In honor of the legendary Arvydas Sabonis, the man Scottie Pippen once called “The greatest European basketball player ever to play the game,” entering the Basketball Hall of Fame, BallinEurope this morning reruns its career retrospective on the big man’s incredible career.
Quite a collection of rare Sabonis footage exists in the collective consciousness of YouTube, an ideal jumping-off point for that burgeoning bunch of basketball fans who never saw the man play or even experienced a world in which the Soviet Union exists.
Congratulations again to Sabas and thanks for the memories!
• 1979-1989 (and again from 2000-2005): Žalgiris Kaunas
From Sabonis first getting into the professional system with hometown club to courtside videocam shots of his final pro season back with his first team, this Lithuanian-language clip is loaded with rare footage.
• 1983: Team USSR vs. Team USA, FIBA “World Championship for Junior Men”
At the age of 18, Sabonis was introduced to the world at large in this youth tournament. Though the Soviet side managed a win against Team USA in the final round, Sabonis’ team lost in turn to Argentina and was ultimately beaten in the gold medal game by the American team.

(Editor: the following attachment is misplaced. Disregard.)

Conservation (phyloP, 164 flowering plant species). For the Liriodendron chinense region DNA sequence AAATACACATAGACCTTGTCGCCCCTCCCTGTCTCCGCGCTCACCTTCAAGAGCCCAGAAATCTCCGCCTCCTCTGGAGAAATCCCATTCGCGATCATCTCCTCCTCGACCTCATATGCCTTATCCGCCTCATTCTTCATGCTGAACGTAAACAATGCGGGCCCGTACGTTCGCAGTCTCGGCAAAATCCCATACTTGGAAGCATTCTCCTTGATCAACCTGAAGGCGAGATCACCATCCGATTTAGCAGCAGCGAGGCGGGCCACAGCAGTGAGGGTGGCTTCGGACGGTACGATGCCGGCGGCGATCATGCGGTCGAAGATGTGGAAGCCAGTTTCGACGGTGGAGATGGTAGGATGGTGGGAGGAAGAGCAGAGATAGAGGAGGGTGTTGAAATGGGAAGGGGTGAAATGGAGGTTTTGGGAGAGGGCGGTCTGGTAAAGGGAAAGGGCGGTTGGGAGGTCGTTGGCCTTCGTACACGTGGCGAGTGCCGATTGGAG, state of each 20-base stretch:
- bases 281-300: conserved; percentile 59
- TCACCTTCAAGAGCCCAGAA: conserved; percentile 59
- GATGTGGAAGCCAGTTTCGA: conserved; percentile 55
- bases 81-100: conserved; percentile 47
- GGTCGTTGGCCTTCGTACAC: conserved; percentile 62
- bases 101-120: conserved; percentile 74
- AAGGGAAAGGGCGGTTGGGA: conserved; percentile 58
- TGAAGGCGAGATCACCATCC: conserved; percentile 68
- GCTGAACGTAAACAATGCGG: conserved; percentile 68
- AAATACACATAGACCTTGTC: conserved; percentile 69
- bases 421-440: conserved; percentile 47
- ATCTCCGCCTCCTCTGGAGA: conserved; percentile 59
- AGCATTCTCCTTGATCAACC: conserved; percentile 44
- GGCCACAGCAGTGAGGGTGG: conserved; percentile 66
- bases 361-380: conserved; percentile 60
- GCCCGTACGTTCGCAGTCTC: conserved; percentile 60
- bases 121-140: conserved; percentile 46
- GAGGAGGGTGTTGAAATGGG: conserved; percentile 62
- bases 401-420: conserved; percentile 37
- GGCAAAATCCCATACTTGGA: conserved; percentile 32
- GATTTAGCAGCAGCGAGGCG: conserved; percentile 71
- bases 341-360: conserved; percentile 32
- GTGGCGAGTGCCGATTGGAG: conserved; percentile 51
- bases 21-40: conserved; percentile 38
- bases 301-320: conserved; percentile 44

• 1986: Team USSR vs. Team Yugoslavia, Team USA; FIBA World Championship
In two of the hardest-fought back-to-back games ever seen in this tournament, Sabonis nearly willed the Soviet Union through to victory against the USA in the finals after escaping with a one-point overtime win over an early version of *those* future NBA all-star teams of Yugoslavia.